Phakic Intraocular Lenses

Phakic intraocular lenses (IOLs) are a promising refractive surgery procedure for highly nearsighted and highly farsighted patients.

In the phakic IOL procedure, a thin plastic lens is implanted inside the eye — either in front of the iris or behind the pupil (between the pupil and the eye's natural crystalline lens. Phakic IOLs are currently approved for use in the U.S. and visual outcomes are excellent. Most refractive surgeons today believe phakic IOLs are the procedure of choice to correct high levels of myopia and hyperopia, rather than LASIK.

Advantages of phakic IOLs include no thinning of the cornea and the ability to remove the implanted lens if problems arise or a change in the power of the lens is required. And because the eye's natural lens is left intact, there is no loss in the patients ability to change focus (if they are under age 40 and do not have presbyopia).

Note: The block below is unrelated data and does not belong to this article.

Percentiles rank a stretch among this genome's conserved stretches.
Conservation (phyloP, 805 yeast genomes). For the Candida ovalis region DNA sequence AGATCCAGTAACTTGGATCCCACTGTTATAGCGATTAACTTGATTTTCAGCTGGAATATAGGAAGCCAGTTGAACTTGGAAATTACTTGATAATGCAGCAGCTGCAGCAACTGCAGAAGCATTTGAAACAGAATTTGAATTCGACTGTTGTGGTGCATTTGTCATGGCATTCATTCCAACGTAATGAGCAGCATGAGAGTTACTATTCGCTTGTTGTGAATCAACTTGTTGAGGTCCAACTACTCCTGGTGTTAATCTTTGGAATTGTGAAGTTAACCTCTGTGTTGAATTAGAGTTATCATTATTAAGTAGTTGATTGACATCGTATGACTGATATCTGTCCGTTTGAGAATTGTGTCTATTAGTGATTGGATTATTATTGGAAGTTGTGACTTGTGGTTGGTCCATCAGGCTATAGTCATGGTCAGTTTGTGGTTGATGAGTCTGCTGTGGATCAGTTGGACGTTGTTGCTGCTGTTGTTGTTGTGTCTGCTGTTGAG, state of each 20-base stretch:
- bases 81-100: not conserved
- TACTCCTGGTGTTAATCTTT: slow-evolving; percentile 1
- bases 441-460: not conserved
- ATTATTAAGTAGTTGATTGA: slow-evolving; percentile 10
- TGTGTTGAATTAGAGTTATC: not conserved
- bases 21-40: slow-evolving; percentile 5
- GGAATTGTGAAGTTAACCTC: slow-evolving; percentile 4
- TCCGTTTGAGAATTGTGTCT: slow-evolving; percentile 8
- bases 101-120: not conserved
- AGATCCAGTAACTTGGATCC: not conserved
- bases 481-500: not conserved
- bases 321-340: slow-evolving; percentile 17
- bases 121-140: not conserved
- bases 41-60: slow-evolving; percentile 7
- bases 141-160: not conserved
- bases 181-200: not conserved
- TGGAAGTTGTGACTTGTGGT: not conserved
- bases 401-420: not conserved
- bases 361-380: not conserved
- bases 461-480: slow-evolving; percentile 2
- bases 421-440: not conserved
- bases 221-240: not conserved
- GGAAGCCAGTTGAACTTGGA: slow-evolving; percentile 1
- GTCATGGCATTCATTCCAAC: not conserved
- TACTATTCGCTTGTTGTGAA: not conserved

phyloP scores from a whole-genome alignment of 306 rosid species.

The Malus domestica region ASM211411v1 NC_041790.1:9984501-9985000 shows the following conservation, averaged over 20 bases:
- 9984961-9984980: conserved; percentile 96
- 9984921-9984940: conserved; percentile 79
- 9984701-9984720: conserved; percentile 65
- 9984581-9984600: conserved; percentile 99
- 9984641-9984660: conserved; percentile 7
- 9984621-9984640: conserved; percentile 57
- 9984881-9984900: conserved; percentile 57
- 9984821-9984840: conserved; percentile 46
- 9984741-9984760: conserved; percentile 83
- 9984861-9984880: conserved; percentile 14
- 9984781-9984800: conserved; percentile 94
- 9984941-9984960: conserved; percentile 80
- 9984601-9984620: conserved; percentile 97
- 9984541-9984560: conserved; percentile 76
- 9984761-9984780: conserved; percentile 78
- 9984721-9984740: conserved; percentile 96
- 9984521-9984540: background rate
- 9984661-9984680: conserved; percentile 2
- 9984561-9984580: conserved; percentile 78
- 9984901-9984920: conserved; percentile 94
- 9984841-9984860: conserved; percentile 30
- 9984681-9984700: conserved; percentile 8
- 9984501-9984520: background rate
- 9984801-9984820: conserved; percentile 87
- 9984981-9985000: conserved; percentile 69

Because the phakic IOL procedure is relatively new, no long-term studies are available to assess the procedures potential for complications such as the formation of cataracts and the loss of cells lining the inner surface of the cornea (the endothelium).

Still, phakic IOL implantation currently appears to be safe and effective for many patients who are not good candidates for LASIK.